While the outcome of the German election was no surprise, the extent to which individual parties rose and fell was.
The pro-business Free Democrats (FDP), led by Guido Westerwelle, achieved a 14.6% vote—its best result ever. And for the first time since 1998, the party will be part of a ruling coalition. The FDP will form a new government with re-elected chancellor Angela Merkel’s centre right Christian Democratic Union (CDU)/Social Union (CSU) bloc.
Merkel’s previous coalition partners, the Social Democratic Party (SPD), suffered its worst election result since 1949. Having spent 11 years governing the country, it has to surrender its co-governship and go into opposition. The Green Party and the Left Party both achieved record highs.
According to the provisional result, CDU/CSU achieved 33.8% (in 2005: 35.2%), the SPD 23% (34.2%) and the FDP 14.6% (9.8%). The Green Party won 10.7% (8.1%) and the Left 11.9% (8.7%).
The number of Germans that voted fell again from the previous record low in 2005, when 77.7% voted. This time, it was about 71%.
Jennifer McKeown, a European economist at Capital Economics, says the overall results were broadly in line with what was expected. “A new coalition was more likely than another grand coalition,” she says.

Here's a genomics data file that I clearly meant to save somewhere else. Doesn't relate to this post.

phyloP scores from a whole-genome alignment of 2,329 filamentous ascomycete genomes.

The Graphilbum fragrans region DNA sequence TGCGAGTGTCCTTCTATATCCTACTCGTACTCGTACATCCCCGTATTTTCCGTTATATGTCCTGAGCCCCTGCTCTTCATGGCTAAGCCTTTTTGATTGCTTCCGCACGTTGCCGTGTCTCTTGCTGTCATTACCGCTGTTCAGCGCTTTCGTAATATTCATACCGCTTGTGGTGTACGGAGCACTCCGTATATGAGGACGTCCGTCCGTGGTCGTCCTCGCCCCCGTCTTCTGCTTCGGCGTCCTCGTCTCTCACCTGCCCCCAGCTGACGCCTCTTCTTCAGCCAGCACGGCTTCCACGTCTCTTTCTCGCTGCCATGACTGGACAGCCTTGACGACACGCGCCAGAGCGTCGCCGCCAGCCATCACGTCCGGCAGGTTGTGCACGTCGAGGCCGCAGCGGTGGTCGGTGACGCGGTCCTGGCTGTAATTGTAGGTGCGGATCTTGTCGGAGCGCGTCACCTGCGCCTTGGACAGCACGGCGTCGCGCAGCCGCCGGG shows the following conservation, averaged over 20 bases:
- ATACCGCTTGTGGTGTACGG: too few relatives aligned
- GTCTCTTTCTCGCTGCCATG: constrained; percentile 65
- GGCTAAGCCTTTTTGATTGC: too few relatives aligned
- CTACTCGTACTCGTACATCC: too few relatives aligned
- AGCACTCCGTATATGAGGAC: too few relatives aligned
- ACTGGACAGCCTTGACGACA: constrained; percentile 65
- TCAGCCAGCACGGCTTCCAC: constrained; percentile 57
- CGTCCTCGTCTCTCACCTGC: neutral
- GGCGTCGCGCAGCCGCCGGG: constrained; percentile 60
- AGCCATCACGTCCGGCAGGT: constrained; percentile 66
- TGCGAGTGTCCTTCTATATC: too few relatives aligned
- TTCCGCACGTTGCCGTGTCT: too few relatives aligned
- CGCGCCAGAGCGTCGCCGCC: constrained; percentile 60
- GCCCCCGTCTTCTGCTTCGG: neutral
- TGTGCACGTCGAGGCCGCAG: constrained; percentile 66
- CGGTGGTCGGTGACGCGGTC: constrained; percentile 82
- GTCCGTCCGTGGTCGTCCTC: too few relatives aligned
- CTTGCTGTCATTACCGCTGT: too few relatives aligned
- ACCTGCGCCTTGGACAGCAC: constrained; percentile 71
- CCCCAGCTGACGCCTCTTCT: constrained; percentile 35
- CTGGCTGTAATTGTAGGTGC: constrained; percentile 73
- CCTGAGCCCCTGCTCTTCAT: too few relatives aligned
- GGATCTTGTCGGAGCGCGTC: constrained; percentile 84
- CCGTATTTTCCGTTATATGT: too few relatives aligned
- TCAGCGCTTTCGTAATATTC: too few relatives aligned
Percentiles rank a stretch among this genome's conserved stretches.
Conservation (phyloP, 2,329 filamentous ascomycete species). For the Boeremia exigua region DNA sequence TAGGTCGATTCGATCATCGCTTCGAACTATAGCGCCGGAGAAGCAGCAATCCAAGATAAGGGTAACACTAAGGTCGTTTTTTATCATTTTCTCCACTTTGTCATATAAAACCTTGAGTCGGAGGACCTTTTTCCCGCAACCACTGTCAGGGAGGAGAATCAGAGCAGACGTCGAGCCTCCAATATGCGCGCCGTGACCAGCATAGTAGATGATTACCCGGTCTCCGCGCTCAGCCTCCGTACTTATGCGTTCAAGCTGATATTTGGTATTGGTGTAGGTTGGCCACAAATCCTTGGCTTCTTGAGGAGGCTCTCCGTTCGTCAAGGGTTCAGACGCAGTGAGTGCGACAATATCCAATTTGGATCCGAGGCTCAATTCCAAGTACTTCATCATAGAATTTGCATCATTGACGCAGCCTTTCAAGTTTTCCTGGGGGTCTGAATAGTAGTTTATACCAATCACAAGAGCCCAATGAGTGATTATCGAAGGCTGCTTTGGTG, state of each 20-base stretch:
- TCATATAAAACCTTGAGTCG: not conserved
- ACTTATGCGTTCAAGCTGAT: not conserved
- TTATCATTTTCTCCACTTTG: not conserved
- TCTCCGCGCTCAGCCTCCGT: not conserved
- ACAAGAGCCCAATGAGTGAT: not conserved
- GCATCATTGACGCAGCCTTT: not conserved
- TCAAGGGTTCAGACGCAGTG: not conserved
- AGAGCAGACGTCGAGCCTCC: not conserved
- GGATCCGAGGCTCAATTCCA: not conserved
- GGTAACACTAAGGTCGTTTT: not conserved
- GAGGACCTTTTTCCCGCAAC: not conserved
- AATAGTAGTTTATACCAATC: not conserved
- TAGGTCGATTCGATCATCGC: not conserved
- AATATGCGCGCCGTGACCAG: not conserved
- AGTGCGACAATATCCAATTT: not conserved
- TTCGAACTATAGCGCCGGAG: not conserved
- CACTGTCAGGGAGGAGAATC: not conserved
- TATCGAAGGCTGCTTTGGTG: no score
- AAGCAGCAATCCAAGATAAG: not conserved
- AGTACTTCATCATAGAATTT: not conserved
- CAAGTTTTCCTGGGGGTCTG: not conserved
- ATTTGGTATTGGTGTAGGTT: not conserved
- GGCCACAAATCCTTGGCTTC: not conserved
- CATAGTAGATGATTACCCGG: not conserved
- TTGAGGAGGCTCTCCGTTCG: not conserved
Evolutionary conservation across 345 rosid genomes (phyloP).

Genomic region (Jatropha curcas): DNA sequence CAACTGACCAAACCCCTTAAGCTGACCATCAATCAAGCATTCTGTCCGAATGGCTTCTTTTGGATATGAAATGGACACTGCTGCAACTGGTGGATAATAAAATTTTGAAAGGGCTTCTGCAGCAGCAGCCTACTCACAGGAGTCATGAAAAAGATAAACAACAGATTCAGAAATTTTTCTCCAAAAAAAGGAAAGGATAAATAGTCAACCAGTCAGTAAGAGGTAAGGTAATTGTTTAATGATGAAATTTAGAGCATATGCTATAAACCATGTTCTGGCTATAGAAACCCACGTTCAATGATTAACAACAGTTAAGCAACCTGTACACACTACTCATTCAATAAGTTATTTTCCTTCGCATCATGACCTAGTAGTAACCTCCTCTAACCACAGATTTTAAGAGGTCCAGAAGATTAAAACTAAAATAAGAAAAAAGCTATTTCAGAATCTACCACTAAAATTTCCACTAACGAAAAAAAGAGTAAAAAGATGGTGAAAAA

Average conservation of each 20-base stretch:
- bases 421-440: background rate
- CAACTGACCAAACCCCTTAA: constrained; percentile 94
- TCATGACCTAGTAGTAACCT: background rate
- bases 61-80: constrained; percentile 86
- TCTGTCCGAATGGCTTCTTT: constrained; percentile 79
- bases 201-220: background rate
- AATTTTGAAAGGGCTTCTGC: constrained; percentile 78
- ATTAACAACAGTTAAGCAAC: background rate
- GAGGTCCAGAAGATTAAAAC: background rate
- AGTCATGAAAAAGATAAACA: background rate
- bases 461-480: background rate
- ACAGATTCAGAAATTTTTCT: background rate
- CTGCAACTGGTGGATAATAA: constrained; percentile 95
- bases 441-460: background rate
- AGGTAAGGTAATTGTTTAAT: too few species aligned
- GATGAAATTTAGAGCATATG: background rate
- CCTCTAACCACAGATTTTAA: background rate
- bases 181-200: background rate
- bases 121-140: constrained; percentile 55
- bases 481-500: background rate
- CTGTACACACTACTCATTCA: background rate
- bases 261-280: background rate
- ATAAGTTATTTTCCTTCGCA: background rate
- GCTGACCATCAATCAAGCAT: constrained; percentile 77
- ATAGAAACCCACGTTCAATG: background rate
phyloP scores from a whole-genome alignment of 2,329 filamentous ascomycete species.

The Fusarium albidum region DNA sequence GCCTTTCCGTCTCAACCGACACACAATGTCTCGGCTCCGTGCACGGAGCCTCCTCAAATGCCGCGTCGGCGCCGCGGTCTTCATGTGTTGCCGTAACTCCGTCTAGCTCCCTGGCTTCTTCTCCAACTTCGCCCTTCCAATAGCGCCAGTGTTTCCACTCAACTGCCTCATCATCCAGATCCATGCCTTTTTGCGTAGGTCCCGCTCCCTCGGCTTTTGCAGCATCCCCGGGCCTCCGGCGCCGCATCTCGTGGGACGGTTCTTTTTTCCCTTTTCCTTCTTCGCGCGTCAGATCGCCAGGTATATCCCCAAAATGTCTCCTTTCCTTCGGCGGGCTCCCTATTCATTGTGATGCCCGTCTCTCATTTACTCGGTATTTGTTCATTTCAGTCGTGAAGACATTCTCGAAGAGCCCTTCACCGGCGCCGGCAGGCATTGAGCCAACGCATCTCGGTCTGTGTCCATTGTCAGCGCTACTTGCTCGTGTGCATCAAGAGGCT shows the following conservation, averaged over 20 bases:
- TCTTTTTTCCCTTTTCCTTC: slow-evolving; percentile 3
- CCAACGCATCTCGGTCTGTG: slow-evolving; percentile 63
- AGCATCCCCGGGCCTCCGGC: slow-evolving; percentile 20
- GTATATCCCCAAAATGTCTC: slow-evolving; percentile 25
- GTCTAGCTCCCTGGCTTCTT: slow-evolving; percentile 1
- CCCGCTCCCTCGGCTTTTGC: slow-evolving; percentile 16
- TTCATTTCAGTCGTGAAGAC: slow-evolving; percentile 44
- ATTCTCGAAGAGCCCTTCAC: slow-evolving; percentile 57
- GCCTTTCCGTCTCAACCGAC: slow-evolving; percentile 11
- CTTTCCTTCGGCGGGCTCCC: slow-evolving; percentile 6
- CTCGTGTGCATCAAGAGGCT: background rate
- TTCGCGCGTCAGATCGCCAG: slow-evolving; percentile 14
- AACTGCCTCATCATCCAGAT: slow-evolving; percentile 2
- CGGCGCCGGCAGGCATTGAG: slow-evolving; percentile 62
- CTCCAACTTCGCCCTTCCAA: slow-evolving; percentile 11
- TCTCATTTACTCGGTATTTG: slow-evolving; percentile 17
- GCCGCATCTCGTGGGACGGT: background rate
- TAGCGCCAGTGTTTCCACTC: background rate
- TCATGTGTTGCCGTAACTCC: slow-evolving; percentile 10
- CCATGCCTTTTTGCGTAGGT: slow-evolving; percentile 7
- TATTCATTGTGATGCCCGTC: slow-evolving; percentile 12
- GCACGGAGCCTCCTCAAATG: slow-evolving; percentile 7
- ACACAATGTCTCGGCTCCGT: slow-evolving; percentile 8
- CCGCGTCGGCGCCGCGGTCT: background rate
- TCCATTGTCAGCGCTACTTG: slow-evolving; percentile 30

“Commonalities between the SPD and CDU/CSU were used up quite quickly,” says Gernot Nerb, a senior economist at the ifo Institute for Economic Research in Munich.
Even with the new government, McKeown does not expect a great difference in the politics. Although, she says, the new coalition looks like it is set to tighten stimulus more rapidly. “They’re already talking about lower tax rates, which would be good for Germany’s economy,” she says. However, there is little sign to cut back on social benefits.
Policy decisions all depend on how well the German economy is recovering from the recession, McKeown says. Germany officially escaped recession when it reported a growth rate of 0.3% for the second quarter of 2009.
The recession and Germany’s rising unemployment rate were at the centre of election campaigns this year. However, they were somewhat lost in importance as the government subsidised Kurzarbeit [short time work] to avoid redundancies.
Nerb says unemployment, a lagging indicator, is still set to rise. Kurzarbeit is still in place, but many of those contracts will expire in spring, and companies will eventually have to cut their workforces.
How well the new government will do, says Nerb, depends on how strong and sustainable the German economy will be.
“The new government is in a good position because the German economy is already recovering,” he says. “We are through the worst.”
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